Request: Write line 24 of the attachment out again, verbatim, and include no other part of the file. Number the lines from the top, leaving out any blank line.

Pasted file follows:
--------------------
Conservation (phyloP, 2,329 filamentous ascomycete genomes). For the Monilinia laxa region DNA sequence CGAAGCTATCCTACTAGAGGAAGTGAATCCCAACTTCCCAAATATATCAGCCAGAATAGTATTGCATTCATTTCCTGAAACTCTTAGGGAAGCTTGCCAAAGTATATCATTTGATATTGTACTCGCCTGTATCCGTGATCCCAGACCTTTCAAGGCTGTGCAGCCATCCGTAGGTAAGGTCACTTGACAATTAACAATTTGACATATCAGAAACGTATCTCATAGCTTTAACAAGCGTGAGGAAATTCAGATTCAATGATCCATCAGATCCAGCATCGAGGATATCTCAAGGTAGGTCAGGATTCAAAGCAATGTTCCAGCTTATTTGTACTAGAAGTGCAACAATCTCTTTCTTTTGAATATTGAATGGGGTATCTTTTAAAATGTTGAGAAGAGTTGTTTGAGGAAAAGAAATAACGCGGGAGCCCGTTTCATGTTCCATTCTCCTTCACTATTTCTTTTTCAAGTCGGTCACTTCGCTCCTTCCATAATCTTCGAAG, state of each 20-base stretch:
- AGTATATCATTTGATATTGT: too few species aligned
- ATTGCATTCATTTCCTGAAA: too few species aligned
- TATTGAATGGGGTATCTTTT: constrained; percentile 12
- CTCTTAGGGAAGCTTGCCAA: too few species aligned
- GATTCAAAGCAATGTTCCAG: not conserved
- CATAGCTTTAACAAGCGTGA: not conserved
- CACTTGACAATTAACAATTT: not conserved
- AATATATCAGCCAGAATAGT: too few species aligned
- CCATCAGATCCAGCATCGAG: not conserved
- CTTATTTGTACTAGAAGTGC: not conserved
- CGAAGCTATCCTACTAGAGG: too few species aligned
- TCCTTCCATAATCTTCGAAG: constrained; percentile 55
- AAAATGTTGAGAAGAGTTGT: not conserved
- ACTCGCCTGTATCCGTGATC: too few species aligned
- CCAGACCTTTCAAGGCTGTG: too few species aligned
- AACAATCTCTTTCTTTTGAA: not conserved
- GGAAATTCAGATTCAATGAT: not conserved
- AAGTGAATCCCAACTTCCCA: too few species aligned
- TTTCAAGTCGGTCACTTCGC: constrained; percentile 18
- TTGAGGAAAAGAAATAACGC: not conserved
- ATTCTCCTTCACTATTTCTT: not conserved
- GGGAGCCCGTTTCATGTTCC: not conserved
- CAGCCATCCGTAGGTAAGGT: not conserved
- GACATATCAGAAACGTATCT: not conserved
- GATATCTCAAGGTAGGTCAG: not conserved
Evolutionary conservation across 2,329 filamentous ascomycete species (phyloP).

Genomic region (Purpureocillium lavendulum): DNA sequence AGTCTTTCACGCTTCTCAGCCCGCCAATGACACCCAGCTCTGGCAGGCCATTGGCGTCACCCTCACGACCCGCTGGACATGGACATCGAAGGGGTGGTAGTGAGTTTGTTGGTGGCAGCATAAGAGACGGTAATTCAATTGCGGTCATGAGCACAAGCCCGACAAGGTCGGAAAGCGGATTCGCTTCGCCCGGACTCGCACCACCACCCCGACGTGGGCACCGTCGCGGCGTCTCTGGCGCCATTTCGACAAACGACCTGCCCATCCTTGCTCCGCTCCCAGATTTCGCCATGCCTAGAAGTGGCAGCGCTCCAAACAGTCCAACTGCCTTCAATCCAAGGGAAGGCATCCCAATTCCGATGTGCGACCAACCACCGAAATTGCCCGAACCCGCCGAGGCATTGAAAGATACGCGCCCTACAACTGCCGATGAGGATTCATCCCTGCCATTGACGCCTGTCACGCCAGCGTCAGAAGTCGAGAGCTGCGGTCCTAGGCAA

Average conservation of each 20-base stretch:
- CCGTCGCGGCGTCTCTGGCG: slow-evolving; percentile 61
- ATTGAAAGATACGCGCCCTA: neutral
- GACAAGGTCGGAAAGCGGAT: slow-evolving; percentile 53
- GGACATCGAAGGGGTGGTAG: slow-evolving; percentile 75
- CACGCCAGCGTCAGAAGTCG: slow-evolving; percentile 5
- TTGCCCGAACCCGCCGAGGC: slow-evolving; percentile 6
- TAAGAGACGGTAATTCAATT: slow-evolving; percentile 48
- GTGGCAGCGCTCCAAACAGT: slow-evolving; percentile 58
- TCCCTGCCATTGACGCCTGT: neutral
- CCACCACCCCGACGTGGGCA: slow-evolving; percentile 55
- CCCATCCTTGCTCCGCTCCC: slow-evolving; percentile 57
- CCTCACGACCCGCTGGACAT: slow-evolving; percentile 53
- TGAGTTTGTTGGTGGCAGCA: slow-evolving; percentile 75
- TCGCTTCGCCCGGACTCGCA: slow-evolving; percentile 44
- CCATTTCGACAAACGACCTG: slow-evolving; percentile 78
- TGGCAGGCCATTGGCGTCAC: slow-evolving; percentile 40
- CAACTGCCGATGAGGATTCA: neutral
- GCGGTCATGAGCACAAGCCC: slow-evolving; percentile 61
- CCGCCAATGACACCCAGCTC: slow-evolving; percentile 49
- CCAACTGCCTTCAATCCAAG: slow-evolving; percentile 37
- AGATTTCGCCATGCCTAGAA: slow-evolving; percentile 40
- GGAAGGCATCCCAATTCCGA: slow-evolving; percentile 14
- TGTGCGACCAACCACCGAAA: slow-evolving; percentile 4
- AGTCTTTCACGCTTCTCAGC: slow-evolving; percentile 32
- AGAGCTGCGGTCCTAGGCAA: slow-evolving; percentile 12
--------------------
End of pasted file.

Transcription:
- CAGCCATCCGTAGGTAAGGT: not conserved